Long Beach Measure RW - Raising the Minimum Wage for Hotel Workers

This measure was placed on the ballot by the Long Beach City Council and is supported by Unite Here Local 11. It would raise the minimum wage for hotel workers from $17.55 to $23.00 per hour beginning July 1, 2024, with gradual increases to $29.50 by July 1, 2028. After that, hotel workers would receive annual cost of living increases based on the Consumer Price Index, but not less than +2% per year. Proponents of Measure RW say hospitality workers are disproportionately burdened by high costs of living. Opponents say the measure would hurt the local economy and place 18,000 jobs at risk. A similar measure was rejected by voters in Anaheim last year.

Huntington Beach Measures A, B, and C 

Measures A, B, and C were all placed on the ballot by Huntington Beach’s conservative City Council majority. 

Measure A would allow the city to require government-issued photo identification in order to cast a vote. The measure does not address ID requirements for mail-in voting. Advocates say the policy is necessary to restore trust in election integrity. The state’s Attorney General has warned the city that this measure would violate state law.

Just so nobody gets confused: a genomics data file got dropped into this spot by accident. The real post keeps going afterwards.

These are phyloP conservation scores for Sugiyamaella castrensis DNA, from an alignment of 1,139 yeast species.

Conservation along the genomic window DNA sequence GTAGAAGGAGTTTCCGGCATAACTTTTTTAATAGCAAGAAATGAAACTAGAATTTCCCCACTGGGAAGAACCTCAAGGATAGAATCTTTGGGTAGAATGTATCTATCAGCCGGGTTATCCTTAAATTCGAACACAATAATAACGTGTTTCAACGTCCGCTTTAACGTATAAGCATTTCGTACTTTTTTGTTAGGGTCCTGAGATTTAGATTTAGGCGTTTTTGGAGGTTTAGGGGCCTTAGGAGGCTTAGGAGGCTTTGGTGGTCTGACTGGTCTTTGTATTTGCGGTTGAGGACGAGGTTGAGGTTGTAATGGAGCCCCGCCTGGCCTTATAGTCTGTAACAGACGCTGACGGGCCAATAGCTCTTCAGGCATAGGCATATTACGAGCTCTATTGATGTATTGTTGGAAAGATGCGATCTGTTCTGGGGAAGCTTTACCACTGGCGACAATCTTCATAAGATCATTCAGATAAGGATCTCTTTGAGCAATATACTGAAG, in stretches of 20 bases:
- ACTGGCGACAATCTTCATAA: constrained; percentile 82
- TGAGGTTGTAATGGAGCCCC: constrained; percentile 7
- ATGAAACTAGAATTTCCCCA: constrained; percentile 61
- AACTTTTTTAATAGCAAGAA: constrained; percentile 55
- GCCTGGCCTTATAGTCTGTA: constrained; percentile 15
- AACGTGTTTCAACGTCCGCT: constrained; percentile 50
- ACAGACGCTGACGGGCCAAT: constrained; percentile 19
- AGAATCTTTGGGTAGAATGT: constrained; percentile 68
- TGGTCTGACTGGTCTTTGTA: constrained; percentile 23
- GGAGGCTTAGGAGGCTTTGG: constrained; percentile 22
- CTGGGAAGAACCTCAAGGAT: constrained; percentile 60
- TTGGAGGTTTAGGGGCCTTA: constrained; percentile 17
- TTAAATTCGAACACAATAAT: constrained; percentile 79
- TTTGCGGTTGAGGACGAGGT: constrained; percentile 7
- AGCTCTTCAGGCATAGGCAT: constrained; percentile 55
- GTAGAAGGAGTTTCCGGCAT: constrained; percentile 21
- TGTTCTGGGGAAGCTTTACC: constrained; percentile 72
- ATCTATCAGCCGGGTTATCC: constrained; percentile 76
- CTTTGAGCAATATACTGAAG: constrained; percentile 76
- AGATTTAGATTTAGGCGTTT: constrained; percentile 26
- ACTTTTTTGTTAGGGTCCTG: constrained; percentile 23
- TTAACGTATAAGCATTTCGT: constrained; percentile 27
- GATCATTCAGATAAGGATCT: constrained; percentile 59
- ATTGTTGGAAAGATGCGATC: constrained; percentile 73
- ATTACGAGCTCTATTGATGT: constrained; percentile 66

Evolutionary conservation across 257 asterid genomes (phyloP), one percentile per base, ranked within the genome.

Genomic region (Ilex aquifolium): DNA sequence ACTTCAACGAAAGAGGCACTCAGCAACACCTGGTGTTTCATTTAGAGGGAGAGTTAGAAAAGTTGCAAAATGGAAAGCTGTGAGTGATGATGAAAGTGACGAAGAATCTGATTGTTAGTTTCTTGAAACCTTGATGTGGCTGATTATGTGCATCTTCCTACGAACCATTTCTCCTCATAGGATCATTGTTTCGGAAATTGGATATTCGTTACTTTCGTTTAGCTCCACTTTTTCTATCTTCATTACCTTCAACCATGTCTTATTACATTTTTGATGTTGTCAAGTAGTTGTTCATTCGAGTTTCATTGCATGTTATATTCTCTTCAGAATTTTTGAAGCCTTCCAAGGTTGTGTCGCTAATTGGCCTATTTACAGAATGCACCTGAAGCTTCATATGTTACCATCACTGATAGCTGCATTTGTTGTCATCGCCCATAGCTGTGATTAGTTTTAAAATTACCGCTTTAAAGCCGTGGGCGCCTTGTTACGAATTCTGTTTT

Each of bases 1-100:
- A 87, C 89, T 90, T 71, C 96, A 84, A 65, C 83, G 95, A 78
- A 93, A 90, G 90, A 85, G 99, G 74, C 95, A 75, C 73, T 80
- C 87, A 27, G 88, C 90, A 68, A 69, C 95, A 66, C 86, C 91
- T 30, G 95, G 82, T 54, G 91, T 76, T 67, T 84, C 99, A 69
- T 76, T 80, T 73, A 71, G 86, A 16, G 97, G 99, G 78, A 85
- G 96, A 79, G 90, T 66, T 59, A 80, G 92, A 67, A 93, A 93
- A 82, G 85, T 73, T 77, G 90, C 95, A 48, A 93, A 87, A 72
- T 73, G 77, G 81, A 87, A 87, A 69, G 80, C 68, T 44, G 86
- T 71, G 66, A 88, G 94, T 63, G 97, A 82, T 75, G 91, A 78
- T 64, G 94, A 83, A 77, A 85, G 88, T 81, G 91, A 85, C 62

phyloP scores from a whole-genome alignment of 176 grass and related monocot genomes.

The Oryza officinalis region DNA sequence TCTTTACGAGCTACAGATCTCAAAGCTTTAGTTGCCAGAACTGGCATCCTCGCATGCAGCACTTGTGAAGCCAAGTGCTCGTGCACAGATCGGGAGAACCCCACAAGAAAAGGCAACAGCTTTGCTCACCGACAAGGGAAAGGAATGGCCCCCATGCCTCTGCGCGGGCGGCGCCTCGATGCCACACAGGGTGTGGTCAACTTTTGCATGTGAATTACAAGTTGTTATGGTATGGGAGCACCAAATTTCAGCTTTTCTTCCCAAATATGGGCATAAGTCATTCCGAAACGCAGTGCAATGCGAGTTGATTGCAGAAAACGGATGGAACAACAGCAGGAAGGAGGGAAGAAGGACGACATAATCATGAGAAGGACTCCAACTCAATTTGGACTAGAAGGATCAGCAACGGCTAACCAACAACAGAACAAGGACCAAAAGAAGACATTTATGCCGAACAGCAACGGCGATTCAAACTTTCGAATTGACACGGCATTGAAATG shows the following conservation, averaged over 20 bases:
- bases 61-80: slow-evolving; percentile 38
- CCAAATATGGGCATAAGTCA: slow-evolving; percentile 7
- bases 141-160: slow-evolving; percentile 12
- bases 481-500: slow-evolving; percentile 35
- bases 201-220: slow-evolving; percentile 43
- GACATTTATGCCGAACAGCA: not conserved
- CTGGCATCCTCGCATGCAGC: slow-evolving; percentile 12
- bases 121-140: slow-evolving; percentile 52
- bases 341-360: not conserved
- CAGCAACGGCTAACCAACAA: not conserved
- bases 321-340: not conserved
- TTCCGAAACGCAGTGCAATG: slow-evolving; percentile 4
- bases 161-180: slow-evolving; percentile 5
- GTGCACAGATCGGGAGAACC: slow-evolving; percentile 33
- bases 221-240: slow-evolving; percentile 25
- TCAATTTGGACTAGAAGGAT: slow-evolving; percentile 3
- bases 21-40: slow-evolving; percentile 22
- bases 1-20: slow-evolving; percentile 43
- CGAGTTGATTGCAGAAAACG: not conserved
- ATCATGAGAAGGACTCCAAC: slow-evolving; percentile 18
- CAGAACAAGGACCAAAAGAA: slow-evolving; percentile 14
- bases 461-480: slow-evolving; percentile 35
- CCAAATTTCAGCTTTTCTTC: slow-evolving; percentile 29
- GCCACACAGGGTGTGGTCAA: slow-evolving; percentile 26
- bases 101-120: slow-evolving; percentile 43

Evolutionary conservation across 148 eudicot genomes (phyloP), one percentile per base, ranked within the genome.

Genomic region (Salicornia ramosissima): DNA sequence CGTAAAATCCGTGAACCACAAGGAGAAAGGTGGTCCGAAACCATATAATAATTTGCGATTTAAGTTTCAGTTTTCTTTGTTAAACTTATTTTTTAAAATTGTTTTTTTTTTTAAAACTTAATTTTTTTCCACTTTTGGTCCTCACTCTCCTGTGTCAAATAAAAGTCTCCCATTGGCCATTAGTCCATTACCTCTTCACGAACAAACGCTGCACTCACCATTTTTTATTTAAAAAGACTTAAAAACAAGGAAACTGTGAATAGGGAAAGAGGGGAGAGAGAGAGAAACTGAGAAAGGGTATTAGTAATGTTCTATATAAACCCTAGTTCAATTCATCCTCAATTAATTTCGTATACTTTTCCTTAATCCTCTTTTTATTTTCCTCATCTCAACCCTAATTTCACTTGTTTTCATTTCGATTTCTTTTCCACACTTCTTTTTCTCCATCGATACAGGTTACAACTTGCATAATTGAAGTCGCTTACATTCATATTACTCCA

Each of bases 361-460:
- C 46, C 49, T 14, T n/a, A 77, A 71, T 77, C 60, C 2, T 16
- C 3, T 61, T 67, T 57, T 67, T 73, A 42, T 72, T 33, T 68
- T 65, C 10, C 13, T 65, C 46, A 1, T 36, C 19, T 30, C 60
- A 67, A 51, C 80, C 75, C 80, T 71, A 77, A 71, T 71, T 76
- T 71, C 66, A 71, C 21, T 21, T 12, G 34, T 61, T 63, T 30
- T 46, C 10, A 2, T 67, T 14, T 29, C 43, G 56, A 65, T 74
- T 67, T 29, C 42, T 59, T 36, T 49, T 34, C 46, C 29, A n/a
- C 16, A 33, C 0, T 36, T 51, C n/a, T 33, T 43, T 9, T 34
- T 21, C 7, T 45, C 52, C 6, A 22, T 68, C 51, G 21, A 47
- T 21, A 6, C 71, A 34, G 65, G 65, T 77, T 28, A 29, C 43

Measure B is a codification of existing policy previously approved by the council’s majority. It limits flags displayed on city property to the American flag, the State of California flag, the POW-MIA flag, the city and county flag, flags of the U.S. Armed Forces, and the Olympic flag, with additions only permitted through a unanimous vote of the city council. Critics characterize the policy as anti-LGBTQ because it effectively bans Pride flags. Proponents say there is no flag more inclusive of all people than the flag of the United States.